Late last year we flagged up the sterling work of Eye Sea Posters, James Dyer’s labour of love bringing together Polish film and theatre posters from the 1960s and 1970s. In a state-controlled cultural landscape, it was felt the foreign originals were too subversive and so replacements were commissioned from designers like Wiktor Gorka, Waldemar Swierzy, Franciszek Starowieyski, Andrzej Krajewski and Maria Ihnatowicz.
These commissions helped cement Polish poster design’s place in the genre,with big, bright, bold imagery and a certain dark streak of humour. Now James is putting some of the best examples on show here in London alongside an interesting programme of events relating to Polish culture.
Anyone with an interest in the graphic arts will relish the chance to immerse themselves in these sumptuous, significant works but on-line too these posters maintain much of their mischief.
Iluzjon runs at the Protein Gallery from October 19 until October 29.
- Photographer Peter Anderson on his experiments with a Widelux camera and their "wonderful distortions"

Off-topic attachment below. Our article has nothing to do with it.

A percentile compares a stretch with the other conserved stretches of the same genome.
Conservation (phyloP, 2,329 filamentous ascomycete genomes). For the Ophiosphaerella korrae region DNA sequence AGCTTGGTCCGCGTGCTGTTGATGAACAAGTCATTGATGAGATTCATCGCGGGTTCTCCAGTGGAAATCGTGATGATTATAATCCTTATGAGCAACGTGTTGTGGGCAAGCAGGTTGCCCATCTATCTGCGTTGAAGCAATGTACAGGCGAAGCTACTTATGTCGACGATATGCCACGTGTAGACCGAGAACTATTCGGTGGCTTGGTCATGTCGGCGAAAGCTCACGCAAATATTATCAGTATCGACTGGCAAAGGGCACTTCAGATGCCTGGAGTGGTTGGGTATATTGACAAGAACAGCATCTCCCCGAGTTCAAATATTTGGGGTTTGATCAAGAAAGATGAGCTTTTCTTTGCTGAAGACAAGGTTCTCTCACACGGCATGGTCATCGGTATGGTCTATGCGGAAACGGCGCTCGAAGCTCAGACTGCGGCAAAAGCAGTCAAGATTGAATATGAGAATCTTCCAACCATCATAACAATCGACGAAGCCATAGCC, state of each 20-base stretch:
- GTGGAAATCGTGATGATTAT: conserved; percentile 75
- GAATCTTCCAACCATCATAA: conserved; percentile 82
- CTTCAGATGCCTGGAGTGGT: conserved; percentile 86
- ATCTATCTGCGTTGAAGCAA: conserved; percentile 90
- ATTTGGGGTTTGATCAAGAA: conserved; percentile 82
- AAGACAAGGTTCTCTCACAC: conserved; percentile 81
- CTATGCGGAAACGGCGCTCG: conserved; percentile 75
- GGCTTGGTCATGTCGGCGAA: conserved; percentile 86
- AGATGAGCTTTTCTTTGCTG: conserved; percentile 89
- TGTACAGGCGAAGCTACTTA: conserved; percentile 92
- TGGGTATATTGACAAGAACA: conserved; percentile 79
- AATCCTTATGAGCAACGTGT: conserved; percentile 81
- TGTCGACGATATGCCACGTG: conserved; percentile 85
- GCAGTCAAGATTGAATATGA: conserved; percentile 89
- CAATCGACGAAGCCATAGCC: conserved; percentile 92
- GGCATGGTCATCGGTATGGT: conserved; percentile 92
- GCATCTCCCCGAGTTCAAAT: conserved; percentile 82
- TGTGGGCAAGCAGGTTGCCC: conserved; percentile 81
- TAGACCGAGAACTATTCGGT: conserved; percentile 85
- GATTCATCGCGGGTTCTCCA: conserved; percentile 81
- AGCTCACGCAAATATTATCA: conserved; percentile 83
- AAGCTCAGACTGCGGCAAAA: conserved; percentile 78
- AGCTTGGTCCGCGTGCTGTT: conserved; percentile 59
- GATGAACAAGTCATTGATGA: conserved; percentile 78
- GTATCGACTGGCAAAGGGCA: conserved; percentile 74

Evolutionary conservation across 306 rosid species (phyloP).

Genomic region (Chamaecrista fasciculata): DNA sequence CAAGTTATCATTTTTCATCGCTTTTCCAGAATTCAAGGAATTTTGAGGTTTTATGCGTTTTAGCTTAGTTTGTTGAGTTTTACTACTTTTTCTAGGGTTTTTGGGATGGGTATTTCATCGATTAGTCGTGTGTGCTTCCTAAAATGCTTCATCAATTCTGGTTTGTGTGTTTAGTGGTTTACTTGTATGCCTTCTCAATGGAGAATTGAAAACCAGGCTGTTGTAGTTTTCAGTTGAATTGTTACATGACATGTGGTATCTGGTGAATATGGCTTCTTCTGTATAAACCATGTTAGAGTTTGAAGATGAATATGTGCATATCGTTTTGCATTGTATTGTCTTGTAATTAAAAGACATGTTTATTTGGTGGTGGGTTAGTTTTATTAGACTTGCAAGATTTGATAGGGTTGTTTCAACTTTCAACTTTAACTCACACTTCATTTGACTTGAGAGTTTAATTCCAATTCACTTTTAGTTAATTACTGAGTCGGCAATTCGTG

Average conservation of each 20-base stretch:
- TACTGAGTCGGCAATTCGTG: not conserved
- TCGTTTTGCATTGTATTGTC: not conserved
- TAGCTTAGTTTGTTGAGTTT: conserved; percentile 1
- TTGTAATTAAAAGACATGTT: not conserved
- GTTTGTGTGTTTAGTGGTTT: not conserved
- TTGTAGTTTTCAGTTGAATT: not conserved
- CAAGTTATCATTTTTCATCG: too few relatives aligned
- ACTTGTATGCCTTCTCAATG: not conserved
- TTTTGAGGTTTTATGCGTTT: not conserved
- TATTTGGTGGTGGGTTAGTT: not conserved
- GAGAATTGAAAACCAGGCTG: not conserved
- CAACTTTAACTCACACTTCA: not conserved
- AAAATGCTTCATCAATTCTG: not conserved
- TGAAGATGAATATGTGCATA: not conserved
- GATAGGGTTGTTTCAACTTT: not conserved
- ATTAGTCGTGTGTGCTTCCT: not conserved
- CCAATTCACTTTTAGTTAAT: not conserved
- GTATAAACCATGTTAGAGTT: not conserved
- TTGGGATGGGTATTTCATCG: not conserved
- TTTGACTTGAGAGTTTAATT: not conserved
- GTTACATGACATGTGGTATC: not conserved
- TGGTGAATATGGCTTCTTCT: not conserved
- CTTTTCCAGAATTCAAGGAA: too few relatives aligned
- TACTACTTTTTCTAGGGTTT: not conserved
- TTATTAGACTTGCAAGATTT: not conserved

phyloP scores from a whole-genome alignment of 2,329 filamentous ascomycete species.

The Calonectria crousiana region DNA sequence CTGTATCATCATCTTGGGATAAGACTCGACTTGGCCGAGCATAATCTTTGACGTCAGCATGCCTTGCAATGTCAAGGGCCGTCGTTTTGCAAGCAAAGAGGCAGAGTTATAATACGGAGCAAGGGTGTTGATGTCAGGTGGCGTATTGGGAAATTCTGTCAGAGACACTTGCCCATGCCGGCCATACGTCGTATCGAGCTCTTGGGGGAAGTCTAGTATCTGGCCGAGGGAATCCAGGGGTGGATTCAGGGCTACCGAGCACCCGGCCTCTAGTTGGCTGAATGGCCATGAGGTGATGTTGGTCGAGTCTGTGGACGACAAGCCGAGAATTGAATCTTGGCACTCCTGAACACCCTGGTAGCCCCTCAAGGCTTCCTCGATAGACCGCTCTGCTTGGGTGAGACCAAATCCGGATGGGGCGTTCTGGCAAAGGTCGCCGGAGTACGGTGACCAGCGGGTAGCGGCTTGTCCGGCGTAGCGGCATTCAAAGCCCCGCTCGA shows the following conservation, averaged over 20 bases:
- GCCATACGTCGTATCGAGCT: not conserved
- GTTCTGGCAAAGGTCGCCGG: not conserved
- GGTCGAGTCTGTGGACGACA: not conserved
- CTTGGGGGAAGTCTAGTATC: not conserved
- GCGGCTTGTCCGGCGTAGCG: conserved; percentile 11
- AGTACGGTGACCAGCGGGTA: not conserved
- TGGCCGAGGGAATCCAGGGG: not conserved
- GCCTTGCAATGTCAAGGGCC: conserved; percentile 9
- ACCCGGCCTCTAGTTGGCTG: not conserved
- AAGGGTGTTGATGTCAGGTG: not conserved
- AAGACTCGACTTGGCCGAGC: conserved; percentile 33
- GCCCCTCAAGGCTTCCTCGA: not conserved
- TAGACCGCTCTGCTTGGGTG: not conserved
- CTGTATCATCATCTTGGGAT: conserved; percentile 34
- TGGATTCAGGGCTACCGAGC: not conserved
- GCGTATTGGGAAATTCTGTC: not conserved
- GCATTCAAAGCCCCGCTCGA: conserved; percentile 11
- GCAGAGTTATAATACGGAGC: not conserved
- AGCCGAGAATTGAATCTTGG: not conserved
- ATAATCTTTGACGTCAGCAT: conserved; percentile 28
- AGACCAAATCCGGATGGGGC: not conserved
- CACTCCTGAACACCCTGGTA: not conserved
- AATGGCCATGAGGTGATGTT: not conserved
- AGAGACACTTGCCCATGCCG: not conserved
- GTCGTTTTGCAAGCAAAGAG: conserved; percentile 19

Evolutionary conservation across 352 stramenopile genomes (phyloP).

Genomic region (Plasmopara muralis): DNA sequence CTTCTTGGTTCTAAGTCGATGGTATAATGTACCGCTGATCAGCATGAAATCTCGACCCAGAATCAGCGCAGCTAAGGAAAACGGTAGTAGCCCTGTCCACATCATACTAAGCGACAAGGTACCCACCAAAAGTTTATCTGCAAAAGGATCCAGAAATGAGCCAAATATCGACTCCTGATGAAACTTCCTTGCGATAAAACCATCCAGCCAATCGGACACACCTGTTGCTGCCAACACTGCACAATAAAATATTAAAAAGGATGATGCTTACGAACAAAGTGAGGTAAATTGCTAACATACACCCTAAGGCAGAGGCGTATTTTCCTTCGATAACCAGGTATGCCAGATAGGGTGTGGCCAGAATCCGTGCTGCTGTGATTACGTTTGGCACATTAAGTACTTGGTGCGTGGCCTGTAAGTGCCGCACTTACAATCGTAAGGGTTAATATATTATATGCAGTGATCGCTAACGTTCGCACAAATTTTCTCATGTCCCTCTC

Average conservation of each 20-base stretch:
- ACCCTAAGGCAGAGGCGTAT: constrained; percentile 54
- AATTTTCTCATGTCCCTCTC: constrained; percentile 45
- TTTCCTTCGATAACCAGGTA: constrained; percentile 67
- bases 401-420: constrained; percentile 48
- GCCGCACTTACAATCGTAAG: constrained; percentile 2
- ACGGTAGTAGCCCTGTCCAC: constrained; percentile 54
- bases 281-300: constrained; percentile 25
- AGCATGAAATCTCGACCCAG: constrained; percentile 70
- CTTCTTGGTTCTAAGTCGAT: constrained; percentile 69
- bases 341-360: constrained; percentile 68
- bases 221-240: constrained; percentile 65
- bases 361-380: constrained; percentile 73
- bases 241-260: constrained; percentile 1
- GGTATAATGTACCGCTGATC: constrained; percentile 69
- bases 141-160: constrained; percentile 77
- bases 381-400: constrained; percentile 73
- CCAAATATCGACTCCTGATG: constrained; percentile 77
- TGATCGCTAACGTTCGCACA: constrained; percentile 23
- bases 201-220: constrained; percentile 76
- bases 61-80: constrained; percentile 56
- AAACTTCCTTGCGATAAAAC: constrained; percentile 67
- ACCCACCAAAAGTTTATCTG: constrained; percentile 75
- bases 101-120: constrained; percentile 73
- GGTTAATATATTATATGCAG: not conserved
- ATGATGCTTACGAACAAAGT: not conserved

- "We are visual storytellers": studio Córdova Canillas talks us through the redesign of Fucking Young! magazine
- A sneak peak into Patrick Kyle’s new comic, Night Door
- Liam Cobb illustrates the collapse of the Heygate Estate in latest comic Conditioner
- “Imagination doesn’t compare to our real life design history”: Annie Atkins on the art of graphic design for film
- X-Rated Adult Movie Posters of the 60s and 70s celebrates gloriously crude B-movie artwork
- The New York Times Magazine’s new cover is actually a painting
- BBC’s new typeface BBC Reith is designed to improve legibility on screen
- “It needs to be normalised that women masturbate”: meet illustrator Jordyn McGeachin
- Life through the lens of enchanting photographer Vicki King
- Six months in the (enviable) life of photographer Ryan Lowry
- We get to know hilarious and thoughtful illustrator, Ruby Etc